Several years ago Penn State developed the One Button Studio, a room designed to make recording video ridiculously simple: plug in a flash drive, press a button, record yourself, press the button to stop, and remove your flash drive. The room is all set up with a video camera, microphone, lights, and everything else you need. The Nittany Lions have generously shared the technical knowledge required to build one of these spaces, and the idea has spread across the country – including Notre Dame.
Students and faculty frequently ask me how they should give credit when using photos they find online. If you need a formal bibliographic citation, I would check a reference manual or ask a librarian. One website will generate MLA citations for digital images.
When incorporating an image into a PowerPoint or Word document I recommend including a caption with the artist’s name, the type of license, and a link to the original image (I also like to include the title).
[read on to learn about a bookmarklet for crediting Flickr images]
Screencasts are narrated videos of what’s happening on a computer screen. You can use one to
- Create a course introduction or show how to use a piece of software
- Explain a difficult concept or demonstrate a website
- Tell a story or capture a presentation
At the end of this post I’ve listed some resources for those who want to know more about using screencasts for teaching and learning.
With the Snagit for Google Chrome extension, provided for free by our friends at Techsmith, you can make a screencast or screenshot of anything on your screen. After capturing an image or video the extension “shares” it, meaning the file is saved to a special folder in your Google Drive space.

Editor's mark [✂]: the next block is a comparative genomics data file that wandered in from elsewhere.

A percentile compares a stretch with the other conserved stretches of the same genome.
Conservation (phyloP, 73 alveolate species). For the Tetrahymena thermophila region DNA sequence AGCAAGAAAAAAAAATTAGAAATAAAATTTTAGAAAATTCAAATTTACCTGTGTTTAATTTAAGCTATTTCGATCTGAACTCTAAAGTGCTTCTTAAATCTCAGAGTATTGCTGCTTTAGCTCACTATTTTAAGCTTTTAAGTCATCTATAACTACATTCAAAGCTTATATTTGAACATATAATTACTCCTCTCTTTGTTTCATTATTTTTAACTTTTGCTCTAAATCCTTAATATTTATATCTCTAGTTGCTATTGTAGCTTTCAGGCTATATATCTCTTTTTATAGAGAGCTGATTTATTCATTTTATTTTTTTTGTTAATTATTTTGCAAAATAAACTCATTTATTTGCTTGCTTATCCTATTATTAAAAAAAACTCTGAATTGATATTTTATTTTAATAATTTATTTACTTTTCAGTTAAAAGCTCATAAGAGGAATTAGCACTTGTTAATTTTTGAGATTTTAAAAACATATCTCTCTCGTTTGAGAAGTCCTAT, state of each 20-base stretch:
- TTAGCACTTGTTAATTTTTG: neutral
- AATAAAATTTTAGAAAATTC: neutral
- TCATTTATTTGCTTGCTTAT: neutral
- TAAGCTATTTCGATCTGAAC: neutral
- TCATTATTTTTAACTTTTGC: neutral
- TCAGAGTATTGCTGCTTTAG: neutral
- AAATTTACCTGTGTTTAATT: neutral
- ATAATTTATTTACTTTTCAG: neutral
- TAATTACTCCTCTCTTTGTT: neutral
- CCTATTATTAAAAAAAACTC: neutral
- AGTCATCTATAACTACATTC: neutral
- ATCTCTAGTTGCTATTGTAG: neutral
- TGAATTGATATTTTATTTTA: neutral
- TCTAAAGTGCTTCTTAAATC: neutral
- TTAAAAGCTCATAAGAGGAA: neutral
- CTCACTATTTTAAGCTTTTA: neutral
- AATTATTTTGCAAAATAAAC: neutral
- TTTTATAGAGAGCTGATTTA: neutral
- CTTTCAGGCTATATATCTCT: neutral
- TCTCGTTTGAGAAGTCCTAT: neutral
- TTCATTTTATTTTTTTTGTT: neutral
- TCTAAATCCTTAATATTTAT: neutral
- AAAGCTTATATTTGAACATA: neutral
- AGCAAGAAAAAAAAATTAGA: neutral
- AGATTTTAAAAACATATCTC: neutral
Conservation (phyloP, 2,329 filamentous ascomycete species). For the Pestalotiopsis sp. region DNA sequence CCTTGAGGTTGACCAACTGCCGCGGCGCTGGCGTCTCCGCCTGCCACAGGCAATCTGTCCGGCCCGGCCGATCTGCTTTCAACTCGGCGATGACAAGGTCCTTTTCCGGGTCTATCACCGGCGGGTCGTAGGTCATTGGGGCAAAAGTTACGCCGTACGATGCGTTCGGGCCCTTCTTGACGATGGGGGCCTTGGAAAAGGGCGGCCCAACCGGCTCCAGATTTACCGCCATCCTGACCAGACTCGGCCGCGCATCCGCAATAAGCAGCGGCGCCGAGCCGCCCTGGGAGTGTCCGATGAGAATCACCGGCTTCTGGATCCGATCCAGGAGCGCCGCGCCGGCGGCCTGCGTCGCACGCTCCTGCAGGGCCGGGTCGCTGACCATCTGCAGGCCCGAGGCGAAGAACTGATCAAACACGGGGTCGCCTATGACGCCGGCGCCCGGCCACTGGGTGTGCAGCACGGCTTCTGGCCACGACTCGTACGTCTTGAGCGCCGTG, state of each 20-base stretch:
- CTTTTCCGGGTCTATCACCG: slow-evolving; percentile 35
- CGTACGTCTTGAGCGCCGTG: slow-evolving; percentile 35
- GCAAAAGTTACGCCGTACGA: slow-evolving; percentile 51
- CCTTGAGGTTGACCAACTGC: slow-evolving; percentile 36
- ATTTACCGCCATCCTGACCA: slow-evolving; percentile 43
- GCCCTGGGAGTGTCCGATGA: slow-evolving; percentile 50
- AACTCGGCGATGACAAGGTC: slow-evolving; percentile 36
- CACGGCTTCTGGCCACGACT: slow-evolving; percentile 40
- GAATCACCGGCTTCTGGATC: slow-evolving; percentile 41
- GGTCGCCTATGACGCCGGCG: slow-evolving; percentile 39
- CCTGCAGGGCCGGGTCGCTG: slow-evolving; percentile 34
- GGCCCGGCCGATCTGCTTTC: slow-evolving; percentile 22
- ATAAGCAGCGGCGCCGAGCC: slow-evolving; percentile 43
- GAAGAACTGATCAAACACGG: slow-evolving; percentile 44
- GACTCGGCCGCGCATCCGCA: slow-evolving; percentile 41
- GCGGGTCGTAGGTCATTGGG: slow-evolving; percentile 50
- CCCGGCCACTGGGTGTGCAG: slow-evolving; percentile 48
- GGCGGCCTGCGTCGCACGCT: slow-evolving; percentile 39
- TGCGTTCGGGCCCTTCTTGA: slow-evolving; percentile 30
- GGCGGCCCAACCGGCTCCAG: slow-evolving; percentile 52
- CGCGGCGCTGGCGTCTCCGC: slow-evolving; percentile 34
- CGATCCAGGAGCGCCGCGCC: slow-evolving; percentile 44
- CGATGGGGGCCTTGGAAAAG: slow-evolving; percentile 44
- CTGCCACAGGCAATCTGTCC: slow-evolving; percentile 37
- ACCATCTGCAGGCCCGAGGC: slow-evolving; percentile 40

With Google Forms you can create a web page with multiple choice and other types questions. After making the form accessible, your students can submit responses that are then stored on a Google Sheet. I frequently conduct surveys with Google Forms, but you can also use them for quiz-like activities.
Flubaroo is a free Google Sheets add-on that can grade work you collect through a Google Form. I tried it out and it worked very well. It’s not very complicated: (1) create a form, (2) gather data, and (3) run Flubaroo.
I would personally only use this for low stakes activities. It would be great for a pre-class reading check, for example.
The video below explains the process very nicely.
For several years at Notre Dame we have encouraged faculty to use Poll Everywhere instead of hardware-based response systems (clickers) for polling. If you haven’t checked out this gem in a while, then take another look. During 2015 the feature set has gone through a series of important upgrades.
A major update in January included:
- Familiar response formats – like ABC, 123, and True/False
- Ranking polls – drag and drop items into the correct order.
- Customizable heat maps and color schemes
- Testing panel – try responding using text messages or a smartphone; you’ll see exactly what the students would see.
- Presenters – embed polls in PowerPoint or Keynote on a Mac; embed a live web page in PowerPoint for Windows.
- Pricing – some plans went up, but not the educator rate.
Improved reporting rolled out in June:
- Thumbnails of each poll chart
- Engagement widget to help measure audience interaction from poll to poll
- You can quickly access archived results of several polls in one report.
- New reports include “Executive summary” (a big picture view of engagement and responses) and “Gradebook” (correct/incorrect responses, ranking, and participation)
Finally, just this month polling features were added to the PowerPoint app for iPad; just insert the add-in and off you go.
There’s lots of new information at
20 Types of Tablet Tools for Teaching.